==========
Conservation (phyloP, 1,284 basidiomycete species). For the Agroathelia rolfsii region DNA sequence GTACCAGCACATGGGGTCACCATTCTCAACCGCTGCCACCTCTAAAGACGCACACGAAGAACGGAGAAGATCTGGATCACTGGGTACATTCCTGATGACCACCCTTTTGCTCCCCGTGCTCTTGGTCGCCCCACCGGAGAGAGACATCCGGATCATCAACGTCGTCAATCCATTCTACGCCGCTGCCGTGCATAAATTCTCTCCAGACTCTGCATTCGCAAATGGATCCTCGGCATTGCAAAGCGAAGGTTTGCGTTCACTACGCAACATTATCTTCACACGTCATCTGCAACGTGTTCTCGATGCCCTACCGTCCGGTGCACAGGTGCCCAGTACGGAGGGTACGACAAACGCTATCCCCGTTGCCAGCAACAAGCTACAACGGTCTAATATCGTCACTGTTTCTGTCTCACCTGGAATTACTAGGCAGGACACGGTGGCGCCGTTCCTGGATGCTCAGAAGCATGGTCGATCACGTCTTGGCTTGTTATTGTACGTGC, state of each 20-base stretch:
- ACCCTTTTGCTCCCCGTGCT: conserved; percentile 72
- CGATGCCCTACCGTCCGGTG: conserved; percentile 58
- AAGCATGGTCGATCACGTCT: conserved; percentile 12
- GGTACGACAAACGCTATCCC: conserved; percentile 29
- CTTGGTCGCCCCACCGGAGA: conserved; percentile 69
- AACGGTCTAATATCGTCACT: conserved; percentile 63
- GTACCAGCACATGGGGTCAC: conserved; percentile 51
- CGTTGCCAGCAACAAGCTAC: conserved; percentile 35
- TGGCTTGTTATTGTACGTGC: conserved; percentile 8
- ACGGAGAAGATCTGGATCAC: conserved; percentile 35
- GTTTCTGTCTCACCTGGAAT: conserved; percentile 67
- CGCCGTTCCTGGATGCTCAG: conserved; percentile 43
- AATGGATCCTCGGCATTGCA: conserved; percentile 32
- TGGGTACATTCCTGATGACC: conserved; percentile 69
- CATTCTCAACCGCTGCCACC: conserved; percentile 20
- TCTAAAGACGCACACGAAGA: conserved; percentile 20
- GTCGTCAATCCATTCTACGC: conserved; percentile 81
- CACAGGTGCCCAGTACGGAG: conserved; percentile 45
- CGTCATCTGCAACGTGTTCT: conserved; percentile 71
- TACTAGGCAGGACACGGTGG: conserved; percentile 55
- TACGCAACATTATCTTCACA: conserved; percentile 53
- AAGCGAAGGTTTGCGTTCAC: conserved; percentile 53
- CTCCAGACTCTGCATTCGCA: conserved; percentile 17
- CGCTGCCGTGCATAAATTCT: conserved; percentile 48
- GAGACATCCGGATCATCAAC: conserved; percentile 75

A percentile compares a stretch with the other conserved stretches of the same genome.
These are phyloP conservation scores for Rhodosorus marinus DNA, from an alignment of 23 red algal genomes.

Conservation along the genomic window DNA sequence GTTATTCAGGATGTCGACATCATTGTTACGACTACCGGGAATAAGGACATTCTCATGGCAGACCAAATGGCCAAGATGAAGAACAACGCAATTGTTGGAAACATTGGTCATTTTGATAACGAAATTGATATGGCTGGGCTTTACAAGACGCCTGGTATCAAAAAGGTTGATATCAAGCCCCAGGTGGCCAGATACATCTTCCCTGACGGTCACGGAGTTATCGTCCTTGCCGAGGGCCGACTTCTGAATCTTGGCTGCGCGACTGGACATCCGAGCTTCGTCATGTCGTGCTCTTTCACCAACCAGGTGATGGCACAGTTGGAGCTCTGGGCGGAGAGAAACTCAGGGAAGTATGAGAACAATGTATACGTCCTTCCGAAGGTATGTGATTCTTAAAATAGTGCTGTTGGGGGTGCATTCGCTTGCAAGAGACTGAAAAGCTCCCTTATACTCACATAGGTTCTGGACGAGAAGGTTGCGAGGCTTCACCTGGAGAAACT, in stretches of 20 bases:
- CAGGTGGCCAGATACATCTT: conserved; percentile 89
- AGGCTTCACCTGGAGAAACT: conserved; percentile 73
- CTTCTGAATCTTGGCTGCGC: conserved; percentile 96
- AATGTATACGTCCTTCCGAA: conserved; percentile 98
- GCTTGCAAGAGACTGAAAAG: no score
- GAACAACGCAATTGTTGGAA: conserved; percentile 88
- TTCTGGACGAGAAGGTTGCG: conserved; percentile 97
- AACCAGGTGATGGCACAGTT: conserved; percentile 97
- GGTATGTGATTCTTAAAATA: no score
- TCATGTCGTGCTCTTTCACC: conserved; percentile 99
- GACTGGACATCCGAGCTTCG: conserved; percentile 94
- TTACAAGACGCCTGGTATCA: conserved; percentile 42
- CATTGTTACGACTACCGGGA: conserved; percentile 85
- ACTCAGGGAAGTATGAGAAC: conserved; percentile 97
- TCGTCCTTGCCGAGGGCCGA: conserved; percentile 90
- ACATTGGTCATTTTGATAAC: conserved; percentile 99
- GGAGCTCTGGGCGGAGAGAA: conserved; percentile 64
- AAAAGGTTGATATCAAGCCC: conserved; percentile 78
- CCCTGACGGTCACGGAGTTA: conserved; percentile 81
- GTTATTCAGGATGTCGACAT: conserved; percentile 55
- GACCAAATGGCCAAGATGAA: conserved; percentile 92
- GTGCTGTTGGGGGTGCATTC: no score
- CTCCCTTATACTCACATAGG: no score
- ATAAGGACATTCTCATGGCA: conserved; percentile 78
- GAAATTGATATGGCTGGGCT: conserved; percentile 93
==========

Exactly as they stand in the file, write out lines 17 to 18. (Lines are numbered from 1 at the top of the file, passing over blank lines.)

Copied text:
- TCTAAAGACGCACACGAAGA: conserved; percentile 20
- GTCGTCAATCCATTCTACGC: conserved; percentile 81